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order to maintain the straightness of the tibres, they were placed into an alumina tube with the waveguide as shown in Figure 1. The system was vertically fitted in a gastight tube into a furnace; it was able to work up to 1700°C in controlled atmosphere (free air, primary vacuum or argon).

Before starting the experiments, a first heating treatment of 30 min at 400°C in air for NLM202 and at 600°C in Ar for T300 has been made in order to remove the sizing on the fibres.

When complete desizing was achieved, it was assumed that the ultrasonic pulse propagated in the long bar mode along the isolated identical filaments with the velocity V related to the uniaxial Young’s modulus E of one filament and to density p by :

E=pV* (1)

V was evaluated from the measurement of the time z between successive echoes in the sample as reported in ref.@):

V=2L/z (2)

Results obtained during temperature runs at a constant rate of 5Wmin were plotted under the. form

(E - Eo)&= f(T), where Eo is the value corresponding to T = 20°C after removing the sizing.

Results and Discussion

The uniaxial Young’s moduli EQ along the axis of the fibres measured at 20°C after removing the sizing are given in Table 1.

They are in good agreement with results reported in the literature for similar fibres. Thermal expan- sion coefficients 01 along the fibre axis and density p which are used for the calculation of E by equations (1) and (2) are also listed in Table 1. For T300 there is some discrepancy between different authors about thermal expansion, in particular because of the anisotropic and nonlinear behavior versus temperature of the thermal expansion of carbon. Nevertheless for both fibres, a is lower than 5 10” and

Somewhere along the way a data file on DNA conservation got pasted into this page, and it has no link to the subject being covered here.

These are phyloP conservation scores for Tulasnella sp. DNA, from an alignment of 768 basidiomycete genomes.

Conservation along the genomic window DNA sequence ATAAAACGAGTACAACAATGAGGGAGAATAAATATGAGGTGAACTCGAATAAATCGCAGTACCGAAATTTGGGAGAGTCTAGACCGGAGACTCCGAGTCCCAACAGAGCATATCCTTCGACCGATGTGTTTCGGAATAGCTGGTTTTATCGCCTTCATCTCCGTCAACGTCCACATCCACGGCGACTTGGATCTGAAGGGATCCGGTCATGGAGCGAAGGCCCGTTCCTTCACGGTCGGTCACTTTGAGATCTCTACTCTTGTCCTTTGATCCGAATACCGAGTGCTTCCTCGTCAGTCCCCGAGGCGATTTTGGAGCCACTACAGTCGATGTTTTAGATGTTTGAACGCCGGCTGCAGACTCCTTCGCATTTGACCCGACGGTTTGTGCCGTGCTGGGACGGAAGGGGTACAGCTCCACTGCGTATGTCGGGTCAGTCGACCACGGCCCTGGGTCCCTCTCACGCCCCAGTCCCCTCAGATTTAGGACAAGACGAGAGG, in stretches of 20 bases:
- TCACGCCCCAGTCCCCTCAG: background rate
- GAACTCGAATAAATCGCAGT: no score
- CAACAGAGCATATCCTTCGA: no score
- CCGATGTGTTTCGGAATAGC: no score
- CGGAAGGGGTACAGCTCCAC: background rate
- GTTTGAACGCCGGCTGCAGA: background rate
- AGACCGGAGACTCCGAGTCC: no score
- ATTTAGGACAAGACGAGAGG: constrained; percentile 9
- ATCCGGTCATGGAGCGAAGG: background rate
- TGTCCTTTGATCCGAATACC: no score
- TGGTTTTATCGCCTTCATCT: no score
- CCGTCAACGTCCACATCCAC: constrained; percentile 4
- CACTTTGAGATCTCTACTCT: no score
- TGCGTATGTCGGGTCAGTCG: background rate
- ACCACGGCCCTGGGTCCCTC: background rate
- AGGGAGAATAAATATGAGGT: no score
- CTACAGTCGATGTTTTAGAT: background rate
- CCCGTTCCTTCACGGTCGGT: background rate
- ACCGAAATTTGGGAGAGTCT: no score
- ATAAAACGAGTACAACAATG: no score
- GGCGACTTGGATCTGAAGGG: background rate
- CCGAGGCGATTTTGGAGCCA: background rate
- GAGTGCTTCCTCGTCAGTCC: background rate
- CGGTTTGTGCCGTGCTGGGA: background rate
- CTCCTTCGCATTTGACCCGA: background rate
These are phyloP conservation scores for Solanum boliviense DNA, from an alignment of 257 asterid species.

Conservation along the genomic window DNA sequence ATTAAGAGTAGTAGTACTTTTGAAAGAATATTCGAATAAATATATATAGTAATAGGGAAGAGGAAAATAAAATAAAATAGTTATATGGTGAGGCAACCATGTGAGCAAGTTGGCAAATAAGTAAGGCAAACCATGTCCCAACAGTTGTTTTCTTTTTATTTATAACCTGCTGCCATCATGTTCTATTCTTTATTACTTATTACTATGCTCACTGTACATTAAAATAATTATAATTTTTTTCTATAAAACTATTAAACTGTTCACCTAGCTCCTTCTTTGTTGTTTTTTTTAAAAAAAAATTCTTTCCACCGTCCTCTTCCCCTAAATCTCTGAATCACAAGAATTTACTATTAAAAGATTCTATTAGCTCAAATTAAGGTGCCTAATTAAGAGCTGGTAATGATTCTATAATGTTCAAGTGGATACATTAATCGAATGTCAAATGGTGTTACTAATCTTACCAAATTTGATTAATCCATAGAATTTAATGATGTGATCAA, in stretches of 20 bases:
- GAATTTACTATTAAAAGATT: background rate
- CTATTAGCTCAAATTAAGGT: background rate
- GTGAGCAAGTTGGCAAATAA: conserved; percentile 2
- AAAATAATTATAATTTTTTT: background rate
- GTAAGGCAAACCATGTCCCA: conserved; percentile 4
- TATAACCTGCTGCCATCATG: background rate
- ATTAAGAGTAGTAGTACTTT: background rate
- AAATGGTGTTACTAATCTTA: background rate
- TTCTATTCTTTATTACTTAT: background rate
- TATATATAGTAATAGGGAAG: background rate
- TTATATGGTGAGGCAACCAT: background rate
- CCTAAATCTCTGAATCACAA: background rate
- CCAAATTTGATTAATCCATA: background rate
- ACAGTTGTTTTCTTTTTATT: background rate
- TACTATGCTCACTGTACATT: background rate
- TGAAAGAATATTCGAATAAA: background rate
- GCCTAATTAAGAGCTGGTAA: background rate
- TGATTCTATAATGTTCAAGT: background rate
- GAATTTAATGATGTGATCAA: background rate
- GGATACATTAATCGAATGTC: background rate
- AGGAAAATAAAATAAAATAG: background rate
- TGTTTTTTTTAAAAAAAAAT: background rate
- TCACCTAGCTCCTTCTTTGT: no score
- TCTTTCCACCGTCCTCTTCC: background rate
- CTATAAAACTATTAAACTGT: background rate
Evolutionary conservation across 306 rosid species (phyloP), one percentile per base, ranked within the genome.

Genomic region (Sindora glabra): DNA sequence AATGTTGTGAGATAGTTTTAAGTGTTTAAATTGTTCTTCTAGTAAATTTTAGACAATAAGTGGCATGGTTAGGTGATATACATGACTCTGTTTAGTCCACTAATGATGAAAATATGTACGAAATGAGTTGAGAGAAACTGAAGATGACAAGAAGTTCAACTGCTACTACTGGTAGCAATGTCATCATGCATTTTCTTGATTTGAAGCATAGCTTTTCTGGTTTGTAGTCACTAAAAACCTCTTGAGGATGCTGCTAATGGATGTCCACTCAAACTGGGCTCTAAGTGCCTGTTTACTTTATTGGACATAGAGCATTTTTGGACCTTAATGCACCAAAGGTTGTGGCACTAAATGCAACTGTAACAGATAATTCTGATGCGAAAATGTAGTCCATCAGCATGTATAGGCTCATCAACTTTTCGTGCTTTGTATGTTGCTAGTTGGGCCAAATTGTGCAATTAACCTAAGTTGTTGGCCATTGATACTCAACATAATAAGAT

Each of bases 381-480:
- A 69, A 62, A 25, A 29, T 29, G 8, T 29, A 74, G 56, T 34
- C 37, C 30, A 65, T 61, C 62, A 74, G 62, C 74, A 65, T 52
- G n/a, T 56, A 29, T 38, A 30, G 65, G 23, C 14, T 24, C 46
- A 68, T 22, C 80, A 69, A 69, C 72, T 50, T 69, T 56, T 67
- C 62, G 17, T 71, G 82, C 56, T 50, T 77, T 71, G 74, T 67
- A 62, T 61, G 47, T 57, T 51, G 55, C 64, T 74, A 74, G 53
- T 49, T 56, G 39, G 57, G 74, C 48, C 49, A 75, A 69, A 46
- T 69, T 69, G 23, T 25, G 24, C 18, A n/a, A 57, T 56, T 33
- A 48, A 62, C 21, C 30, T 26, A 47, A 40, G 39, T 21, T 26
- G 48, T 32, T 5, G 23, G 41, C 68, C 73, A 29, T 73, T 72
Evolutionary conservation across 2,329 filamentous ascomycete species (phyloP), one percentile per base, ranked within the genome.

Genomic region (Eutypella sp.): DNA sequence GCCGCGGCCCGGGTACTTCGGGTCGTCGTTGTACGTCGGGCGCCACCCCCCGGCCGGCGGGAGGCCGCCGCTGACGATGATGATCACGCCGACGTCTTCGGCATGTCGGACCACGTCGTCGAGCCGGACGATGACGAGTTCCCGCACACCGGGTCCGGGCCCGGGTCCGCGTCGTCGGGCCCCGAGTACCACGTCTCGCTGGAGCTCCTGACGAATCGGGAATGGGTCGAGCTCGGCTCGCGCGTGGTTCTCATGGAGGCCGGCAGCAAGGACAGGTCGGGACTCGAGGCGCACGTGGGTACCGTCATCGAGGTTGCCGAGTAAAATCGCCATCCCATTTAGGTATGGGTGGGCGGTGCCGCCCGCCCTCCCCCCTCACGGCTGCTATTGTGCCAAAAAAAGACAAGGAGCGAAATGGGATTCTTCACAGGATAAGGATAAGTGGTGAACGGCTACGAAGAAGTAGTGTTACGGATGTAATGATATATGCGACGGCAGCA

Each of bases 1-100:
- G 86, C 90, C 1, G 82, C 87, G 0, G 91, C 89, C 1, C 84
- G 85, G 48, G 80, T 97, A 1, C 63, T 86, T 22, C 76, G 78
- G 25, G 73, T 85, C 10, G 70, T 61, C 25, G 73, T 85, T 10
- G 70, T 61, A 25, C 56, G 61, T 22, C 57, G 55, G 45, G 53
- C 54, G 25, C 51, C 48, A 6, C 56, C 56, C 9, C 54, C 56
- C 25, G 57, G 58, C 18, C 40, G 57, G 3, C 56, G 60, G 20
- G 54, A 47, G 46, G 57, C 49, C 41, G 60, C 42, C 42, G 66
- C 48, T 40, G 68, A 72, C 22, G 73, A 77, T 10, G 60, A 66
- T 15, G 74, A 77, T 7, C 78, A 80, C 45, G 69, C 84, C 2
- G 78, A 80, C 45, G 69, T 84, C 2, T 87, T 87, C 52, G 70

ULTRASONIC LINE

TOW SECI-ION

* ULTRASONIC PATTERN

Figure 1. Details of sample/waveguide assembly for ultrasonic measurements at high temperature in fibres, and associated ultrasonic pattern.

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TABLE 1

Young’s Modulus at 20°C (Eo), Thermal ExpansionCoefficient (a), and Density (p), for tbe Si-C-O (NLM202) and C (T300) Fibres

FIBRE a.lO’(K’) P (kg.m”) 215 +I- 2 (f) NLM 202 3.4 (WT. 12) 2550 (ref. 13) I SO-220 (W-.9- I I ) (2O”C- I 000°C) T300 221 +I- 2 (*) 220-230 (ref.4.6)

<4 (ref.4.12) I800 (ref.6)

(temp. dep.)

(*) Presem work

the length correction in equations (1) and (2) remains negligible compared to the experimental error (1%).

Evolutions of Young’s Modulus Versus Temperature for NLM202

The Si-C-O Nicalon NLM202 fibre is composed, in the as-processed state, of P-Sic nanocrystals (55wt.%) mixed with a SiOr.&o.~~ intergranular phase (40wt.%) and basic structural units (BSU) of free carbon (5wt.%) (10). This structure is stable up to 1000°C in non oxidizing atmosphere. At higher temperature, .the organization of BSU and the decomposition of the intergranular phase induce irre- versible modifications. Therefore 1000-I IOO’C is the highest temperature range for long time applica- tions of NLM202 based CMCs.